How brokers can keep the property dream alive

Property buyers torn between hope and worry

How brokers can keep the property dream alive


By Ryan Johnson

While most Australians still see property as a good investment, many now find it difficult to locate suitable properties and believe it’s a bad time for first home buyers to enter the market, according to recent research. 

According to one mortgage broker, these findings highlight the chance for brokers to add value and help uphold the Australian dream of homeownership, even in today’s challenging property landscape.

“A good mortgage broker will provide their clients with a suitable loan for their situation; a great broker will help them navigate the world of property ownership by providing referrals to other essential professionals to give a holistic service offering,” said Kyle Thompson (pictured above left), owner of Mortgage Choice Campbelltown.

“Whilst a mortgage broker can't provide advice on property selection they should have on hand a buyer’s agent or a real estate agent connection to help secure the perfect property for their clients.”

The long-term value in property

The survey of 1,000 Australians, carried out by Honeycomb Strategy on behalf of Mortgage Choice sought to understand how the current economic environment is affecting Australians' attitudes and behaviour towards property and their home loans.

It revealed that two in three respondents feel it’s “harder than ever” to find properties, with 44% of all survey respondents feeling it's a “bad time” for first homebuyers to buy property.

Many other had even delayed making big life decisions because of the economic climate.

The sentiment from survey respondents echoed data from the Australian Bureau of Statistics, which showed a fall in both investor (-7.2%) and owner-occupier (-17.5%) new loan commitments in July compared to the previous year.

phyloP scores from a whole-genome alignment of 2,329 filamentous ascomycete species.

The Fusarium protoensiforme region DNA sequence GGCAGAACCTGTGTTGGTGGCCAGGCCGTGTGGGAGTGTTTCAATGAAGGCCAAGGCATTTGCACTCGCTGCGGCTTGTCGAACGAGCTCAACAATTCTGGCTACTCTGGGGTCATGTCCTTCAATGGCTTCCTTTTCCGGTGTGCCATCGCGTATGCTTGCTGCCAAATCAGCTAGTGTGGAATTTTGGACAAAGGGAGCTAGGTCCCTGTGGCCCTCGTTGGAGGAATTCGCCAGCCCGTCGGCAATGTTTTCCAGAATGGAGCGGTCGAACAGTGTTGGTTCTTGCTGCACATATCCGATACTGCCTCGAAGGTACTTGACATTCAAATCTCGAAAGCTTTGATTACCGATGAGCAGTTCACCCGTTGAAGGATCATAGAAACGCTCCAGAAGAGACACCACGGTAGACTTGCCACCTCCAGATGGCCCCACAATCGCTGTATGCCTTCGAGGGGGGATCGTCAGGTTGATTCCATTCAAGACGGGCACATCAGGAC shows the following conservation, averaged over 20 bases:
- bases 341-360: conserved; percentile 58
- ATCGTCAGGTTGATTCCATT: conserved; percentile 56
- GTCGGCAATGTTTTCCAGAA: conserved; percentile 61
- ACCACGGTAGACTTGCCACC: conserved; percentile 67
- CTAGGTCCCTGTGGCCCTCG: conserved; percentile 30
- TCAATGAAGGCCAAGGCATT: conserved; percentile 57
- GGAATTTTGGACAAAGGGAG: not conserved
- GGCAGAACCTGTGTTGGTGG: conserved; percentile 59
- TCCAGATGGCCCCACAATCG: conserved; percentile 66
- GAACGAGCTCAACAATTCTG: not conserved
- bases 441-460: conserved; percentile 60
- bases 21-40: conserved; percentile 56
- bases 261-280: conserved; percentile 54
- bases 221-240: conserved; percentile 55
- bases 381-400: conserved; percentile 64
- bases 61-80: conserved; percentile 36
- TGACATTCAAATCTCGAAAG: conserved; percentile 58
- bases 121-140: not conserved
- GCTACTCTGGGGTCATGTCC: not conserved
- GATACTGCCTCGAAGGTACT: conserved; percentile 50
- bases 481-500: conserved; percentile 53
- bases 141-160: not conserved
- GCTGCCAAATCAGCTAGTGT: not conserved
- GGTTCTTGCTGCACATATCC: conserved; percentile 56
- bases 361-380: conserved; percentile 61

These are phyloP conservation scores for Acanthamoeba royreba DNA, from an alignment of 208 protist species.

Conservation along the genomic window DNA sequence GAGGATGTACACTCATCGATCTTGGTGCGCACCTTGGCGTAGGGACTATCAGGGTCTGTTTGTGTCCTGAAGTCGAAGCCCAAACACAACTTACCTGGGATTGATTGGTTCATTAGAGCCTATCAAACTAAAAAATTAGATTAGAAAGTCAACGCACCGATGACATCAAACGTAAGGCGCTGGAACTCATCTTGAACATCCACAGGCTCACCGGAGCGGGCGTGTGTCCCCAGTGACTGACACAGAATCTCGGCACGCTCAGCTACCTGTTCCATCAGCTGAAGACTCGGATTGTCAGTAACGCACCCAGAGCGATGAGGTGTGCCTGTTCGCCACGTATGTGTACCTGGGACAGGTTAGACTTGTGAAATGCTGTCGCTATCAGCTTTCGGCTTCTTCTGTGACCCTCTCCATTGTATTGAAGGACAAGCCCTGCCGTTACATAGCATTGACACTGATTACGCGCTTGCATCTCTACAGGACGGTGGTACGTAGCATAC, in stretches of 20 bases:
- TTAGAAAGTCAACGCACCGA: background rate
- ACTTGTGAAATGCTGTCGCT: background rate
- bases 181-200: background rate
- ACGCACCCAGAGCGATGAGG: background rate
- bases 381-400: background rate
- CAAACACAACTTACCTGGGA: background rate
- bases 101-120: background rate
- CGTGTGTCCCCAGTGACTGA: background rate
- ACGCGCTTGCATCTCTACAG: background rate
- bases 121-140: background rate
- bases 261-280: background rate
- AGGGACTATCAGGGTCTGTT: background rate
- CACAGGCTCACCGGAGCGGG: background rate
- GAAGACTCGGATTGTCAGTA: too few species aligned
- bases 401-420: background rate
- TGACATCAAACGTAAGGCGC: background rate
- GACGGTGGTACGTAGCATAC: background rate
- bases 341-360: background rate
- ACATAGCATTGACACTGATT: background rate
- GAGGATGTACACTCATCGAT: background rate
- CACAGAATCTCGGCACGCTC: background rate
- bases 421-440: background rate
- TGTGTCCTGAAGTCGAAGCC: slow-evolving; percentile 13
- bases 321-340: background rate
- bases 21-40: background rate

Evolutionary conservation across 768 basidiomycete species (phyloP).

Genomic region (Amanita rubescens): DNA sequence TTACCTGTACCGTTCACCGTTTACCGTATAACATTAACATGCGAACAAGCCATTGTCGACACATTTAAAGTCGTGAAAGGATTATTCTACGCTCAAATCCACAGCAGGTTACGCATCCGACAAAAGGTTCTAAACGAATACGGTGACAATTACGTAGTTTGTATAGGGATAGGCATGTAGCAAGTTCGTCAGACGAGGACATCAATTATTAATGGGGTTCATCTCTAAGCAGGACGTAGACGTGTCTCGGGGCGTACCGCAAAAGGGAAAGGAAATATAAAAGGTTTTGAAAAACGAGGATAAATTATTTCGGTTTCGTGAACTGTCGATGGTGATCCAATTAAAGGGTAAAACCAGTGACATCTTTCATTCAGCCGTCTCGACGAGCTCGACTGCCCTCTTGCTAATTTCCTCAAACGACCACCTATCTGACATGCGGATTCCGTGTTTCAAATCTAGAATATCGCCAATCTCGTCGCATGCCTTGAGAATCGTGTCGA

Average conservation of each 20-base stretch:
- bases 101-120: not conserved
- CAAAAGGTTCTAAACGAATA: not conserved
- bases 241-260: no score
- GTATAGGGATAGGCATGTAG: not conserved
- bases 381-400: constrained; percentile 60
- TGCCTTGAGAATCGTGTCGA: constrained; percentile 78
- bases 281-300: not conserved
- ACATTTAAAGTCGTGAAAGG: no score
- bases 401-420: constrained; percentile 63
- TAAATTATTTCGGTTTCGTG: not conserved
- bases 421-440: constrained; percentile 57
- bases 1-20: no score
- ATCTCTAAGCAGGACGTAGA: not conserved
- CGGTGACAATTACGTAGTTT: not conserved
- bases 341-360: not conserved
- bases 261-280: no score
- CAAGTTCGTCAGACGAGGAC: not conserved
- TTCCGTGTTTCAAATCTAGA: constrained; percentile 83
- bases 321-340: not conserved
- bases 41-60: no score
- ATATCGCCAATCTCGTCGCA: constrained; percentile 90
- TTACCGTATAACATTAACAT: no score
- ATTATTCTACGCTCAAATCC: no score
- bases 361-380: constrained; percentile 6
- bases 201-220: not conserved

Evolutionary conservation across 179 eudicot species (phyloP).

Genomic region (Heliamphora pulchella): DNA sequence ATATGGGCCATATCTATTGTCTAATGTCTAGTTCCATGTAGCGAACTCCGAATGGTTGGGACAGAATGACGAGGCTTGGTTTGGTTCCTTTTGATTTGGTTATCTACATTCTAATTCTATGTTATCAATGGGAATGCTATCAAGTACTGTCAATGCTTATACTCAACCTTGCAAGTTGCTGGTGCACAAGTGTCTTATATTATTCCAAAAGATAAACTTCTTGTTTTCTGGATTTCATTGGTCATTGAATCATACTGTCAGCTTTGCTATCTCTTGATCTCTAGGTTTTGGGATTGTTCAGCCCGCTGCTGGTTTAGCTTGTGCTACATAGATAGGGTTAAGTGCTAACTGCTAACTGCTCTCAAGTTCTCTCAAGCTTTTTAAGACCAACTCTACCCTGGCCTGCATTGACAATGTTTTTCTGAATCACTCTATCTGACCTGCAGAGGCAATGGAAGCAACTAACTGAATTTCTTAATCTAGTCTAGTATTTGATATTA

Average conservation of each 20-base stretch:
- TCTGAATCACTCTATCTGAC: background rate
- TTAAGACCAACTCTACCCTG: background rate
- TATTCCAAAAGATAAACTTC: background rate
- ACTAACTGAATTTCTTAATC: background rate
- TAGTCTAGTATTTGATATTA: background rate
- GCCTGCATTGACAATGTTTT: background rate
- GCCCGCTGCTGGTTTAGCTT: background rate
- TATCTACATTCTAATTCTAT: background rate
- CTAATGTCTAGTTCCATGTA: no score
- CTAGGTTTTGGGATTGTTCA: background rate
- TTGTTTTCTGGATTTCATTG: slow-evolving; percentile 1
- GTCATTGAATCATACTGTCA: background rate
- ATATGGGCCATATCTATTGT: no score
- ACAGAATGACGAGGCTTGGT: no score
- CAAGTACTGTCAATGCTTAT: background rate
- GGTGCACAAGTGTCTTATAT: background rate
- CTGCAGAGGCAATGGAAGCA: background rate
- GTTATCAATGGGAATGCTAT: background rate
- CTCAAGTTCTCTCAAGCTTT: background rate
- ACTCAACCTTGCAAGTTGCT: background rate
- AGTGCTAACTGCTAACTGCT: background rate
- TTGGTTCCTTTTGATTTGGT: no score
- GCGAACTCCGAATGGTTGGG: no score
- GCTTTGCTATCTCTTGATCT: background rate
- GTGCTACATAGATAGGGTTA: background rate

And with nearly 1.5 million borrowers at risk of mortgage stress, it’s easy to assume that homeowners are in an unenviable position.

Despite all this, the survey still showed that most Australians still believe property will provide financial security and strong investment returns.

The top three reasons 83% of Australians believed property still made a good investment were:

  • peace of mind and financial security
  • control of a physical asset
  • and good rental returns.

With the median dwelling value growing from $114,000 to over $700,000 between 1992 and 2022, it’s easy to understand their logic.

Australia’s housing market is the cornerstone of the economy, worth $10 trillion – more than superannuation, listed stocks, and commercial real estate combined.

Despite the current obstacles, generations of Australians continue to believe in the power of property.

Mortgage Choice CEO Anthony Waldron (pictured above right) acknowledged it was a challenging time for many homeowners and hopeful buyers, who had seen rising interest rates erode their borrowing capacity and faced a chronic lack of supply in the property market.

“Despite our research revealing their understandable concern about entering the market, Australians still see the long-term value in property,” Waldron said.

The value brokers can provide

The prospective buyers surveyed were split in their feelings about entering the market this year, with 39% of prospective buyers feeling positive about entering the market and 40% feeling negative.

Interestingly, 21% of prospective buyers said they had both positive and negative feelings, highlighting the tightrope of hope and anxiety those trying to enter the property market are currently walking.

Only 38% of prospective buyers said they were keen to purchase an investment property.

Prospective buyers that felt most anxious and overwhelmed about entering the property market were generally younger and on lower incomes, while those feeling most hopeful already owned property.

“The uncertainty we're seeing from prospective buyers in the survey findings is completely understandable and highlights how critical it is to seek professional advice from a mortgage broker when you're looking to buy property,” said Waldron.

With interest rates nearing their peak, Thompson urges brokers to draw on their relationships, experience, and educational learnings to help provide clients with a holistic solution.  

"As brokers, we know how daunting it is to buy a first home, especially now,” Thompson said.

“That's why – at least at Mortgage Choice - it's critical we have access to many lenders and products, can assess borrowing capacity quickly, and have resources to teach homebuyers.

“But the ability to communicate with clients proactively, understand government grants and incentives, and be patient and understanding should be universal for all brokers in our industry."

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